Criminal Justice in Europe: A Comparative Study

By Phil Fennell; Christopher Harding et al. | Go to book overview

8
Managing the Drug Problem: Tolerance or Prohibition

JOS SILVIS AND KATHERINE S. WILLIAMS


THE HISTORICAL AND INTERNATIONAL BACKGROUND

The current drug policy of most states has a direct link to the early days of this century and earlier. It was at this time that the first steps were taken to bring drugs under (international) control.

As recently as the last century in Britain drugs, including opium (laudanum) and morphine, were freely available both for enjoyment and as the basis for many common remedies. Britain also had a large economic interest in the opium trade, especially to China. When, to protect their people, the Chinese authorities tried to block this trade, it led to war in 1841. Following this, the 'infant doping problem', and opium use by workers, the Quakers led a campaign which persuaded many British people that addiction to opium was a sign of moral depravity and that the drug was evil: the first step towards acceptance of regulation. Legal control began in 18681 when certain substances, notably opium, were placed under pharmaceutical control, but in practice they remained easy to obtain and the basis of many remedies until after the turn of the century. The first real control of drugs came in the First World War when, in 1916, the Home Office, through the Army Council, forbade the supply of certain drugs to any member of the armed forces unless administered by a doctor. In the same year Regulation 40B under the Defence of the Reahn Act 1914 made it an offence for those in the medical and allied professions to possess cocaine or opium.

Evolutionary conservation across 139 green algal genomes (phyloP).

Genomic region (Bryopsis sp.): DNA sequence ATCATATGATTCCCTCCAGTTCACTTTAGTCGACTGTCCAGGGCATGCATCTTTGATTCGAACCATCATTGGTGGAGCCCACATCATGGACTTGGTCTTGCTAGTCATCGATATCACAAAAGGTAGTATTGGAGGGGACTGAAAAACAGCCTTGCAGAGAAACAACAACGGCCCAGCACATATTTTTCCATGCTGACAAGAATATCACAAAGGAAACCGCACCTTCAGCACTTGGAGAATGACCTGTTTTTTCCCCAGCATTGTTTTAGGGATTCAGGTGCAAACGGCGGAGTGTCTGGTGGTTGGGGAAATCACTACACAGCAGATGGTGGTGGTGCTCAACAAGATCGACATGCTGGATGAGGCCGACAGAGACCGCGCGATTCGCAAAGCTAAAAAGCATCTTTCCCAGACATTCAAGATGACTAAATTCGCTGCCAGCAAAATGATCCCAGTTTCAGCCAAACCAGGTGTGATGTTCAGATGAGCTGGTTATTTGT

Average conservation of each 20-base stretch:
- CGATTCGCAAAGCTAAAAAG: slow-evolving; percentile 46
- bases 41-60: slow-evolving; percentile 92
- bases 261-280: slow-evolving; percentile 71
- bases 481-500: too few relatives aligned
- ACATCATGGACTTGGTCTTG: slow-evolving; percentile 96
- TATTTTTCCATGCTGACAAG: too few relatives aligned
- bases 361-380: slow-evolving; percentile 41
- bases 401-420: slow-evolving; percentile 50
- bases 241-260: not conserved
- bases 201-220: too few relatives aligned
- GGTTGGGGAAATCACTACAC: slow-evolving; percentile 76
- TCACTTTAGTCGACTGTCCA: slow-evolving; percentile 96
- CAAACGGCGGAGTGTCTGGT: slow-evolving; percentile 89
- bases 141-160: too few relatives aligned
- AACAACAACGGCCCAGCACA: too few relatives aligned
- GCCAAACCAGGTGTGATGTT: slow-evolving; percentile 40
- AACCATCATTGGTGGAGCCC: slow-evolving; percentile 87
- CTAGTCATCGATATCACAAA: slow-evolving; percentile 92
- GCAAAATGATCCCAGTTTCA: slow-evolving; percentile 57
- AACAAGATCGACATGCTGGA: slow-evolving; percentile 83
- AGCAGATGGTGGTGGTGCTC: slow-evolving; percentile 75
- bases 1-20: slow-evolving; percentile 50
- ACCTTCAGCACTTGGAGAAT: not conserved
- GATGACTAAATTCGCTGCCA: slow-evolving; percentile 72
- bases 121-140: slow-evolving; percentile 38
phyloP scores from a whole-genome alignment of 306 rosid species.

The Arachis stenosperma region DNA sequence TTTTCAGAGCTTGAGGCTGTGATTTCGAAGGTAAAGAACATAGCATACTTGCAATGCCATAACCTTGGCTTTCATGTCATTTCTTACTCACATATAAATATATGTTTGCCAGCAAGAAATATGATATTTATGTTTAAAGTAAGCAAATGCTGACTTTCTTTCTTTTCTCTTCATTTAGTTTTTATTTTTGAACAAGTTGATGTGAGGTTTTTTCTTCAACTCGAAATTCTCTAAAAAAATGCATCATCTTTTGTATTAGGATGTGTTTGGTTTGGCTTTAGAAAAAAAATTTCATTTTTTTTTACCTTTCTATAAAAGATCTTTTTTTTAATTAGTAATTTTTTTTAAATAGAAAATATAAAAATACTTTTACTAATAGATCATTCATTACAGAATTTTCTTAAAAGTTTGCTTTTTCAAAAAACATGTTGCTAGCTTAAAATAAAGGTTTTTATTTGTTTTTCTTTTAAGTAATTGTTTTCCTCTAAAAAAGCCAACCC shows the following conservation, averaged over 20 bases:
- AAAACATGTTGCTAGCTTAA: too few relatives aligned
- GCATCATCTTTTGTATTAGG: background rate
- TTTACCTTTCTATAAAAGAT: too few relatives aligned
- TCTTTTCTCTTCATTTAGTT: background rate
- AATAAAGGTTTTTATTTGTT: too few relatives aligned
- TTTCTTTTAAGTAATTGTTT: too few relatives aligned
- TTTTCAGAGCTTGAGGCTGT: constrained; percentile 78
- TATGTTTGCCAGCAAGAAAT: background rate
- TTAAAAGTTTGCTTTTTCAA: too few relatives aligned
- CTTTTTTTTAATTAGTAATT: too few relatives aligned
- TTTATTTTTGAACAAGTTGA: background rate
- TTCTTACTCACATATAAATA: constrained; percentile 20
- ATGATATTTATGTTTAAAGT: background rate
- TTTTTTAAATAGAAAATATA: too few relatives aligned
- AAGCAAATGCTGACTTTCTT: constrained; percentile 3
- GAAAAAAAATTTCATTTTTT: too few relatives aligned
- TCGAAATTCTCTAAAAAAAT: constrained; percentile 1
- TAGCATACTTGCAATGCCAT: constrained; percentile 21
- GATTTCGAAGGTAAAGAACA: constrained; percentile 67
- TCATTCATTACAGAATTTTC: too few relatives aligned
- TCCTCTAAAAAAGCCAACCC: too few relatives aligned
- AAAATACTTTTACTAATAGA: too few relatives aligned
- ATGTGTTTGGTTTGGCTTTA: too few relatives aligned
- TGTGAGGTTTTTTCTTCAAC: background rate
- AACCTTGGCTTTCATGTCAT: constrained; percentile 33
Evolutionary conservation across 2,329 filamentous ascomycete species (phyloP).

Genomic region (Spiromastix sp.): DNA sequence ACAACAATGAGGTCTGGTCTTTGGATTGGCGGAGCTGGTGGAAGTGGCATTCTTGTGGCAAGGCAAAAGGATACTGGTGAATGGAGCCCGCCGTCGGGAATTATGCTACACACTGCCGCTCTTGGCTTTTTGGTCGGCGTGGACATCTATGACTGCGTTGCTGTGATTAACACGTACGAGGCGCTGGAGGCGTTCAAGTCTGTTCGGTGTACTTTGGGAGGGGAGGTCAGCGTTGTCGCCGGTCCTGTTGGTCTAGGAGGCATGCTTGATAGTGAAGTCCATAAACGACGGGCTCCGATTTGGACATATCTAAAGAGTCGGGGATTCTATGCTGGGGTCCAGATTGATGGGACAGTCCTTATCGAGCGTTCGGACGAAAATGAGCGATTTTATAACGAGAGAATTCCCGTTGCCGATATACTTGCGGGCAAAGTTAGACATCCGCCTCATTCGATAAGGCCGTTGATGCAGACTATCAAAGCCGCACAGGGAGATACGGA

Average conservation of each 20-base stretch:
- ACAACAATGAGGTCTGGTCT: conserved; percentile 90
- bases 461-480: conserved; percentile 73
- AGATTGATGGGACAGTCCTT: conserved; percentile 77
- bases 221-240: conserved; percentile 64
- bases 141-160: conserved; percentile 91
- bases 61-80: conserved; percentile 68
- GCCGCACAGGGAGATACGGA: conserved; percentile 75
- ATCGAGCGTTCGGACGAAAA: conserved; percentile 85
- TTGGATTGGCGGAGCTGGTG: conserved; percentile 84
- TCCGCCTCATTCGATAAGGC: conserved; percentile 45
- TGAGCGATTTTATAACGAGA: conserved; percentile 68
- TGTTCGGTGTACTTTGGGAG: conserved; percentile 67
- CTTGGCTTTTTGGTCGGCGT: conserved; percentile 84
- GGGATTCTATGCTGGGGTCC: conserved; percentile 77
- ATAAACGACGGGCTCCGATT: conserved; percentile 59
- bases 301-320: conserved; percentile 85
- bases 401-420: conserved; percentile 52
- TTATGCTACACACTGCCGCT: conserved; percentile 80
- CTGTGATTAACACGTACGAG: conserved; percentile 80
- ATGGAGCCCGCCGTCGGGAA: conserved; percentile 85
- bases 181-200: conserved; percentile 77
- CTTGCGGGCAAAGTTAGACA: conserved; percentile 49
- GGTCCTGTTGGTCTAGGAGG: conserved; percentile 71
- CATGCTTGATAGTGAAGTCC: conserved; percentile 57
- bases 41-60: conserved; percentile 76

In the Netherlands drugs were also freely available, though a curious Act of 1865 limited to medical practitioners and pharmacists the sale of opiate products of less than 50 grams while everybody else was allowed to deal in larger amounts. Drug policy in both the Netherlands and Britain has some of its roots in their colonial past. Intervention in the drug market by the Dutch government in what is now the independent state of Indonesia was legitimated by the proclaimed goal of reducing consumption and production in order to protect the unfortunate addicted inhabitants of the

____________________
1
Pharmacy Act 1868, s. 17.

-149-

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